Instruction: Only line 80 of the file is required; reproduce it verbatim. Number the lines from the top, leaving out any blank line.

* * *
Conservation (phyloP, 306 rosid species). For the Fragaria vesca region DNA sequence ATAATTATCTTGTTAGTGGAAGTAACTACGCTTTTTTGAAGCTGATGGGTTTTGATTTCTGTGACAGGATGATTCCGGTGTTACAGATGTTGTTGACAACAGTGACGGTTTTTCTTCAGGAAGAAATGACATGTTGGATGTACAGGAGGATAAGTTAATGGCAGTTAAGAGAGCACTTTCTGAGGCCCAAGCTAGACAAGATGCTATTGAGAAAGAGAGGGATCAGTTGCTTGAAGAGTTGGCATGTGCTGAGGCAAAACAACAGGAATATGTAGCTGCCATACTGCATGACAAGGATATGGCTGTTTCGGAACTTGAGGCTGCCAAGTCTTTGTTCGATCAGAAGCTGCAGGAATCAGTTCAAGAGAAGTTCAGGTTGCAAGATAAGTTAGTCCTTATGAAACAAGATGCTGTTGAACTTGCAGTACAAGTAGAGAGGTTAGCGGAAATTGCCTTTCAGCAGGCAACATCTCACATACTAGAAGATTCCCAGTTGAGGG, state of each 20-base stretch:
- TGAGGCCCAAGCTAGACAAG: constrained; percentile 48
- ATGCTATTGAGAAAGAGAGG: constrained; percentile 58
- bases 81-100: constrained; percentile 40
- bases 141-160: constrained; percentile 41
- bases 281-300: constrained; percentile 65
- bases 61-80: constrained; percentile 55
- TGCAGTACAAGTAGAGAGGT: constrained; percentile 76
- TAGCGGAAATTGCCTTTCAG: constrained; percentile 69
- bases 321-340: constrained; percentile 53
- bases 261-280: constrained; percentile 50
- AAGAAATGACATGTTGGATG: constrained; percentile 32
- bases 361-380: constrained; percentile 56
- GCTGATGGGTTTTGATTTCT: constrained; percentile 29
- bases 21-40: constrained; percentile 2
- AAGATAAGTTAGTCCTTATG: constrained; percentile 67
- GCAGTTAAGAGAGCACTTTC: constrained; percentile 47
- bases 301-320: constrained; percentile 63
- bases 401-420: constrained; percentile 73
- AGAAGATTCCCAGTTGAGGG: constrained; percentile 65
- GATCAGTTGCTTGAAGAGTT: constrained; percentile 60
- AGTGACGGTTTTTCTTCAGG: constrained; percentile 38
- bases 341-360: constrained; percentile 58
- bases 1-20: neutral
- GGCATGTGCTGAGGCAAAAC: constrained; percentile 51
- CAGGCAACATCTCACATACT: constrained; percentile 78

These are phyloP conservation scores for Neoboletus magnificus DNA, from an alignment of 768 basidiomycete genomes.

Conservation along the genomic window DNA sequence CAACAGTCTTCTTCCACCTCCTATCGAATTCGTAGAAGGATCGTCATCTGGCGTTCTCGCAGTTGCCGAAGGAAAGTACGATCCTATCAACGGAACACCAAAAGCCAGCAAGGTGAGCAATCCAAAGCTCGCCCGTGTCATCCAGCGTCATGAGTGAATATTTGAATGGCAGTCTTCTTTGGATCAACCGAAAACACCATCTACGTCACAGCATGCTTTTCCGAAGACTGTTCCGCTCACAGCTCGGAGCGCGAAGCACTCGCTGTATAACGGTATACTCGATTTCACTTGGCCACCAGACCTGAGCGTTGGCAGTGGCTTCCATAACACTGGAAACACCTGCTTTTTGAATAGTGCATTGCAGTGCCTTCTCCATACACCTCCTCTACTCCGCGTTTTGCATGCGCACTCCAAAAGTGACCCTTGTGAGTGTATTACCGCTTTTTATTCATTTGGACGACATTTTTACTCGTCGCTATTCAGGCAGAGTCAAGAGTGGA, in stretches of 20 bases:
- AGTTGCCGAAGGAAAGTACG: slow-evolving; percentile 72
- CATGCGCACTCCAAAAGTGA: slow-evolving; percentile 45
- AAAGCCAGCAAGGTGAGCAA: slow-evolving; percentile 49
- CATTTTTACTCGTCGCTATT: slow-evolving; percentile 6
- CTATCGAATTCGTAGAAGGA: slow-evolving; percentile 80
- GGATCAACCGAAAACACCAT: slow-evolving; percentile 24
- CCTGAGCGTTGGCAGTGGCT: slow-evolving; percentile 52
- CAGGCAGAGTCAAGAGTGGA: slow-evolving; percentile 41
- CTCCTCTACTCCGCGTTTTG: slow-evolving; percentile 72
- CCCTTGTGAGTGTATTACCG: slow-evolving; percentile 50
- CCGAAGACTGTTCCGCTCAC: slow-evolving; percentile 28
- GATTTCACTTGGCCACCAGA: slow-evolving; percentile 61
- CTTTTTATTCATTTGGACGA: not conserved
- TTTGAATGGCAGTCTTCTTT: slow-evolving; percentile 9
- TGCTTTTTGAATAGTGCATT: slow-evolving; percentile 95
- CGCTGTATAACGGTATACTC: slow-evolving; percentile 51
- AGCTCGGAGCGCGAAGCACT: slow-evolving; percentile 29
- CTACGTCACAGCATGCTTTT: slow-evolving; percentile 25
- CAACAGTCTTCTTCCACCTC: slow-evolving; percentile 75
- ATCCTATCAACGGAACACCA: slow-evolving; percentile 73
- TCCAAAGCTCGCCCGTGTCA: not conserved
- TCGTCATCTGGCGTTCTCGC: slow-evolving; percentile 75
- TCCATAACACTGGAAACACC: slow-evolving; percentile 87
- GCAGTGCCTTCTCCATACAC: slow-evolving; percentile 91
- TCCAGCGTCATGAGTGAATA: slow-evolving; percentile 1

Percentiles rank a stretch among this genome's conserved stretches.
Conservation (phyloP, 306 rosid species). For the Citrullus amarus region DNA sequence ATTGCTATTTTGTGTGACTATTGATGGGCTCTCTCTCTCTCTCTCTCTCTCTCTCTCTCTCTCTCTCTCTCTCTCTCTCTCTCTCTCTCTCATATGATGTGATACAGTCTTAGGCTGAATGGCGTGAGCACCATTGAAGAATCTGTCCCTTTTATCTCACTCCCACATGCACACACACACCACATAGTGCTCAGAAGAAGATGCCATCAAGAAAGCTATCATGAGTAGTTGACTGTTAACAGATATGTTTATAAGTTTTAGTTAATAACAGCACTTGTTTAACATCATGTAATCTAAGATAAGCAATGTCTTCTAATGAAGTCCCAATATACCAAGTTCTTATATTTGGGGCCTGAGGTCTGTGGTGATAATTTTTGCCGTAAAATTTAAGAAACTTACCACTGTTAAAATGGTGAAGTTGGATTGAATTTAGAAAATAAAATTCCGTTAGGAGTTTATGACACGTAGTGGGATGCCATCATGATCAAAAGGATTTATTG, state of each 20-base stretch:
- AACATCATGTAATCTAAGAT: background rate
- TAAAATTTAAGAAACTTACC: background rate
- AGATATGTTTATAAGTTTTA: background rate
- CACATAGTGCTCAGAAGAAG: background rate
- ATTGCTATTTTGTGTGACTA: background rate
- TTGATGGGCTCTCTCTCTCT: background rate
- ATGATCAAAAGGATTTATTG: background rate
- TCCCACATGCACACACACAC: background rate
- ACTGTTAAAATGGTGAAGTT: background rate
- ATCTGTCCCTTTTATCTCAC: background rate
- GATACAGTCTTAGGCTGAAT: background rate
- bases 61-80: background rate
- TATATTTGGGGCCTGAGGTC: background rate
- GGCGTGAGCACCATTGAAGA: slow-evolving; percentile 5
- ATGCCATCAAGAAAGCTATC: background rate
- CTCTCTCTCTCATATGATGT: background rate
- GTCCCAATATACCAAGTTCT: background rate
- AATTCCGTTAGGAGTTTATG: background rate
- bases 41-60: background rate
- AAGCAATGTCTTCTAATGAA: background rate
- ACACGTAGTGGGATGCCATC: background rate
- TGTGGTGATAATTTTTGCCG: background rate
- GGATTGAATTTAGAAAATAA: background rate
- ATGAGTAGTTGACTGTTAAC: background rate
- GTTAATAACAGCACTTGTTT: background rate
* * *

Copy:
- GTTAATAACAGCACTTGTTT: background rate